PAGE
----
The game winner was the fourth for Snaer this season and his sixth over the past two.

Virginia, which had fought back from an 11-point deficit to take the lead, has now lost four of its past six games. The Cavaliers are on the NCAA tournament bubble.

Conference Power Rankings: SEC

March, 1, 2013
3/01/13
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My latest attempt to rank the SEC ...

1. Florida. Still No. 1 to me. I’m not going to drop the Gators for a loss to a hungry Tennessee team this week. Billy Donovan’s squad was short-handed. But Will Yeguete and Michael Frazier II will be available for Saturday’s matchup against Alabama. The Gators have followed the trend within the SEC and nationally by struggling on the road. Every squad on this list, however, has encountered the same off-campus struggles. But no team in this conference possesses Florida’s talent, skills and résumé.

2. Missouri. Frank Haith’s program has improved. The Tigers are finally fulfilling their potential. Perhaps it took three, four months for this group to achieve the chemistry necessary to make it happen. Injuries to Keion Bell and Laurence Bowers did not help. But they’re jelling now. Sure, it’s just a win over South Carolina but the Tigers topped 80 points in their second consecutive road game with that 90-68 victory Thursday night. Also, Phil Pressey did not attempt a field goal in the game, but he finished with nine assists. His recent performances prove he realizes Mizzou needs him to be a better distributor.

3. Tennessee. Cuonzo Martin is cooking something in Knoxville. The Vols are sitting on the NCAA tournament bubble after six consecutive wins, a streak that includes victories over Kentucky and Florida. Tuesday night’s win over the Gators was crucial for Martin’s squad. The Vols have certainly dealt with a variety of obstacles this year. Jeronne Maymon has been sidelined all year with a knee injury. The Vols lost four of their first five SEC games. But they’re playing great basketball right now. Jarnell Stokes is more assertive now. Trae Golden is leading. Jordan McRae is balling. This could be a very dangerous squad if it cracks the field in the NCAA tournament.

4. Kentucky. Kudos to John Calipari’s team. It’s not easy for a veteran squad to move forward after losing its best player. This crew is making a push with freshmen. The Wildcats have won three of four without star Nerlens Noel. The 30-point loss they suffered at Tennessee in their first full game without the freshman standout projected trouble for the young crew. But the Wildcats are fighting for an at-large bid. Alex Poythress is a matchup problem for any team in America when he wants to be. And his recent efforts prove he recognizes his significance to this team’s postseason, especially with Noel sidelined. He scored 16 points in Wednesday’s 85-55 victory at Mississippi State, and he dropped 21 points in Saturday’s 90-83 overtime win against Missouri.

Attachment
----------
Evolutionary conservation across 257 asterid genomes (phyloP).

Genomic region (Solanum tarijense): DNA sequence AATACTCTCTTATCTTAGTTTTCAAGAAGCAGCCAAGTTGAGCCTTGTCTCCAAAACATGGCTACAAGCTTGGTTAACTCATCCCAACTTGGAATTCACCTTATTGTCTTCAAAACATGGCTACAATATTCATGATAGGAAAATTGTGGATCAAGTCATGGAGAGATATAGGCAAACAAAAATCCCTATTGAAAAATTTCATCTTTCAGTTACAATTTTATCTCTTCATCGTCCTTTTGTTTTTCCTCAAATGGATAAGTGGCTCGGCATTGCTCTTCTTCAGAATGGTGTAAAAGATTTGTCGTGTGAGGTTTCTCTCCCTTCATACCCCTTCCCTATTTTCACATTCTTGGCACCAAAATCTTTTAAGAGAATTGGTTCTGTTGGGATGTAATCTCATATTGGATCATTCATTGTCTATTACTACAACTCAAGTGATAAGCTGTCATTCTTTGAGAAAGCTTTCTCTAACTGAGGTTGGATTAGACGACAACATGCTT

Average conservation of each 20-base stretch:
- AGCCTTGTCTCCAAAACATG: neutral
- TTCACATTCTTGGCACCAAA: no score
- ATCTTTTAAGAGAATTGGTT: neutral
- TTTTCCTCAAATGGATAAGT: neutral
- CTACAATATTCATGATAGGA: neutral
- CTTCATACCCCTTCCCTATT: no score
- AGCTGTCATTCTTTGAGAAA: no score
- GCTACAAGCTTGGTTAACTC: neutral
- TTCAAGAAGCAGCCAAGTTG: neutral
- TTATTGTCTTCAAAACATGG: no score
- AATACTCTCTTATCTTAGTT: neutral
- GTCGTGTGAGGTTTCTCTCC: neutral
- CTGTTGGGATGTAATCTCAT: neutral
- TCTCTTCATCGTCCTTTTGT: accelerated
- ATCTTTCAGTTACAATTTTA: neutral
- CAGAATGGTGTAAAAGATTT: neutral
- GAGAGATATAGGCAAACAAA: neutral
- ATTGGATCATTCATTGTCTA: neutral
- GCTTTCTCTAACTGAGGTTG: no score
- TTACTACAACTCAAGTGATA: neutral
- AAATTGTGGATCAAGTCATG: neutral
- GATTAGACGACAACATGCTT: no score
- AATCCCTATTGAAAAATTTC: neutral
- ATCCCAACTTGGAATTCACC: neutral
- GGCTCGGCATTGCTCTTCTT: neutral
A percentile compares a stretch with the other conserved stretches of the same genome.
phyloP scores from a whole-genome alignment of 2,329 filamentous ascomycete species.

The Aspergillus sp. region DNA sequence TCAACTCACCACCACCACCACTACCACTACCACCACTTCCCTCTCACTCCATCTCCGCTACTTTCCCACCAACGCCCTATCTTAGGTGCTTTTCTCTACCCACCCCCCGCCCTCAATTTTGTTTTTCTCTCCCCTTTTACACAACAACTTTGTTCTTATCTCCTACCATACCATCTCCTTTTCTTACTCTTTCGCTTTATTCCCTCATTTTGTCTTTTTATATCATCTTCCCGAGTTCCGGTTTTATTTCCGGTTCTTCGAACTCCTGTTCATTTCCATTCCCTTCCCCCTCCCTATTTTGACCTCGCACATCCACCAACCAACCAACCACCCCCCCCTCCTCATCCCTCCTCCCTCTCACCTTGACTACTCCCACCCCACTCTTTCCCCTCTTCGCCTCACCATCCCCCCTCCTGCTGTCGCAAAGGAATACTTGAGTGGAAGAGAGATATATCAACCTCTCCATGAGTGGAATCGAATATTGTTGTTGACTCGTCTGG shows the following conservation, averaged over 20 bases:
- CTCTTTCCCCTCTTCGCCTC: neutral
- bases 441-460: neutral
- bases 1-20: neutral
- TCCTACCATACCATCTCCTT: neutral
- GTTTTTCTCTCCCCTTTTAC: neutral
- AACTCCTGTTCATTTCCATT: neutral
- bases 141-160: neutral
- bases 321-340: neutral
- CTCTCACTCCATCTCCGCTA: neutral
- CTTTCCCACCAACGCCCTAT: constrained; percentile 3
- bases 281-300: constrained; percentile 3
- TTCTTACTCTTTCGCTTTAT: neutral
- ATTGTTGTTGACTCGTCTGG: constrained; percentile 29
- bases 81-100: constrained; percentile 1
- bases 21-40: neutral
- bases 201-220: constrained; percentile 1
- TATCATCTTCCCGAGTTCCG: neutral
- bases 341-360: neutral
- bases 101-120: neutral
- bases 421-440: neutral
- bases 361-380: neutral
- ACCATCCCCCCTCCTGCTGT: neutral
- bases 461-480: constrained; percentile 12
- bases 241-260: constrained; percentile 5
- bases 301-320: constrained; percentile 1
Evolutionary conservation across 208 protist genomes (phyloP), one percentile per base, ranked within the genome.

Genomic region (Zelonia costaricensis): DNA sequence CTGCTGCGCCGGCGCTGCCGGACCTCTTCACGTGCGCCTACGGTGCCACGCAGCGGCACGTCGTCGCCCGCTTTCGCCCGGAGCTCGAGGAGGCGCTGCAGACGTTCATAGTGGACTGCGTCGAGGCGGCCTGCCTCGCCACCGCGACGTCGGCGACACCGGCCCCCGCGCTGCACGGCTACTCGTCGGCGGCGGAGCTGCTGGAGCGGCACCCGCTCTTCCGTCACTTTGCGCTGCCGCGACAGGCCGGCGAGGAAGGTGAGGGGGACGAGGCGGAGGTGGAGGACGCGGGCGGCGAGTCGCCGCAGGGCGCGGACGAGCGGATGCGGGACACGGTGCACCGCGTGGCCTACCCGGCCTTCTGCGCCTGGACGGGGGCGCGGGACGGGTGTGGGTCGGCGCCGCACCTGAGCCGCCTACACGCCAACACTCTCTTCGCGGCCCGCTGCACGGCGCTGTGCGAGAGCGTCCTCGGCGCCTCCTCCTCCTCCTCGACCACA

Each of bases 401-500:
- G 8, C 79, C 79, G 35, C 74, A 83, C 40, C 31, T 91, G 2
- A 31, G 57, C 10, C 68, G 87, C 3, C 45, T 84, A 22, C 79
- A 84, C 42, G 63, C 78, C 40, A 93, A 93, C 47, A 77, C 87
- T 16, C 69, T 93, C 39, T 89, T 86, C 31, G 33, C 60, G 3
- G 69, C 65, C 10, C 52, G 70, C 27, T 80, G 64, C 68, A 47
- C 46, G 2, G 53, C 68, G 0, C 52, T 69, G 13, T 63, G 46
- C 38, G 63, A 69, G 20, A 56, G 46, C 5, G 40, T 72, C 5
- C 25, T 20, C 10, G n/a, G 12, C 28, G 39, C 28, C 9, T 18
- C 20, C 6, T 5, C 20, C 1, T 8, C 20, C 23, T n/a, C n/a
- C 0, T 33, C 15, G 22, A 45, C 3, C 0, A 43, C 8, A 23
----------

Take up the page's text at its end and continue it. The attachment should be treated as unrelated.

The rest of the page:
5. Alabama. Bama has won four of its past five games. But the Crimson Tide didn’t achieve that success against the league’s best -- and the Tide suffered a triple-overtime road loss to LSU over the weekend. Their next two matchups, road games against Florida and Ole Miss, however, will give Anthony Grant’s team a chance to prove it’s a top-tier team in this league and one that should be feared in the conference tournament. Trevor Releford can lead Bama in this final stretch, but he’ll need other scorers to step up consistently to avoid a late collapse (61.7 PPG in SEC play, ninth in the league).

6. LSU. Johnny Jones' squad has won four of five. The Tigers are not in the NCAA tournament conversation. But if you’re looking for a team that could rally in the SEC tournament, check out the Tigers. They play fast (41st in adjusted tempo per Ken Pomeroy). They defend the 3-point line (SEC squads are shooting just 28.9 percent from the arc against the Tigers). And sophomore Johnny O’Bryant III (13.6 PPG, 8.7 RPG) is a young star.

7. Arkansas. It’s the same story with the Razorbacks. They can contend with America’s best when they’re home. The road is a completely different tale for this squad. They’ve secured double-digit home wins against Tennessee and Florida. They have a win over Missouri, too. They’ve lost to South Carolina and Vandy on the road. The Razorbacks would be in the mix for the conference title if they had avoided those road losses to subpar SEC squads.

8. Ole Miss. It’s getting hot for Andy Kennedy and his program. The Rebels have tumbled in the standings after losing five of their past nine games. The good news? They’ve actually won three of four and they can win the last three SEC games on their slate. The bad news? Their at-large hopes have been jeopardized by their recent fall. They’re the league’s best offensive team (75.9 PPG) and one of its worst defensive squads (70.3 PPG allowed). That’s a formula for chaos.

9. and 10. Texas A&M/Vandy. Both are 6-9 in the SEC, and that’s surprising for different reasons. Texas A&M has wins over Kentucky and Missouri but the Aggies have had far more lows than highs. Kevin Stallings’ young squad has won four of its past six games. That’s a finish that his program can build on for next season.